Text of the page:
Your thoughts on how we can work across the project to maximise the budget available and your time and help make the most of footage and filming opportunities would be welcome.


Please also include at least two examples of your work (filming and editing, separate pieces for each if needs be).


Brief published: by Fri 16th April.

Deadline for your response: midnight Thurs 29th April.

Commission informed: Tuesday 4 May 


Send response via email to our team at and feel free to email in advance in the event of any queries.


For more about the project find us at

You can read a more detailed background briefing on our project here


Cleaner, Greener, Safer, Fairer: 10 ways for Greater Manchester’s new mayor to transform travel

Cleaner, Greener, Safer, Fairer: 10 ways for Greater Manchester’s new mayor to transform travel

We believe that walking, cycling and public transport have a key role to play in tackling the challenges of post-pandemic recovery and our environmental crisis, and that this is a top priority in Greater Manchester’s May elections. We’ve teamed up with a range of other 

Website brief: opportunity to create new website for climate action community project

Website brief: opportunity to create new website for climate action community project

About ‘Our Streets Chorlton’ We are entering the delivery phase of a one-year community-led, National Lottery funded scheme set up by the Chorlton Climate Action Partnership (CCAP) to help create positive change to help reduce the need and desire to use a car, making the neighbourhood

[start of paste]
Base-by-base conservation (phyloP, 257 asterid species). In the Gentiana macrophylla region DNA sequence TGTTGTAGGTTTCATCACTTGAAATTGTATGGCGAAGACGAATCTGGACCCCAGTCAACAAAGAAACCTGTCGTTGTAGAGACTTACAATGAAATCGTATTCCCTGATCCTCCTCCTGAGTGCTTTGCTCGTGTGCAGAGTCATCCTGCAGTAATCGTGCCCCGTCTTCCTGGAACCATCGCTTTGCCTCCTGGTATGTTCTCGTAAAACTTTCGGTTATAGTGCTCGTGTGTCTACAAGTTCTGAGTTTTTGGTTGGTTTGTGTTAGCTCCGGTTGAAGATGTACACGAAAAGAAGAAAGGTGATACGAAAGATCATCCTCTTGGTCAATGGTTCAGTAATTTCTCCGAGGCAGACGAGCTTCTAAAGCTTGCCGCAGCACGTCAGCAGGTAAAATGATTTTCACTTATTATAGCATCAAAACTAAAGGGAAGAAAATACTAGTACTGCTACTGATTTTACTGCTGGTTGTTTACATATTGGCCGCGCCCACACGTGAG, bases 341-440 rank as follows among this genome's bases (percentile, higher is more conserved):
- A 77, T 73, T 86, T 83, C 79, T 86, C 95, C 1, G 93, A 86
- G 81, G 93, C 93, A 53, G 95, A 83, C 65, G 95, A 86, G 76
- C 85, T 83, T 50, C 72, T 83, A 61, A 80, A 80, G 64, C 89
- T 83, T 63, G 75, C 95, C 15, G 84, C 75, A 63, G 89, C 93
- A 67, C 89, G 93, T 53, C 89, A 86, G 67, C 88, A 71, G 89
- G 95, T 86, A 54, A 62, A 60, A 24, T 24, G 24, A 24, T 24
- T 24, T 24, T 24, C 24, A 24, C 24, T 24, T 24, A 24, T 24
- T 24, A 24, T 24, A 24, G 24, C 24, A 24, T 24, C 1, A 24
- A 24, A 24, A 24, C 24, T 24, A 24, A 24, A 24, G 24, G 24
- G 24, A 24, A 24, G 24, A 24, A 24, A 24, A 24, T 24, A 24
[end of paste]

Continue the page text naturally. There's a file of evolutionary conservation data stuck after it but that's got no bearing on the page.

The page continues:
Pavement Parking: our big chance to get this scourge stopped!

Pavement Parking: our big chance to get this scourge stopped!

The deadline for responses to the consultation on pavement parking in England is fast approaching. (11.59pm, Sunday 22 November 2020).


Please do send in your comments to support for a ban on vehicles parking on footways, as we won’t get anther chance any time soon.

Scotland has a ban. London has a ban – why not the rest of England?

Walk Ride GM supports a full London-style default ban* (with exceptions made where unavoidable), as do all the walking and cycling groups such as Living Streets, and groups which represent disabled people such as Guide Dogs UK and Disabled Motoring UK.

(*in the consultation this is called ‘Option 3’).

Living Streets are running a petition you can also sign to add further weight, (or if you are too pushed for time to complete the survey (although it genuinely only takes a few minutes and is one of the better ones).)

Tips for completing the survey, based on Living Streets guide, are below: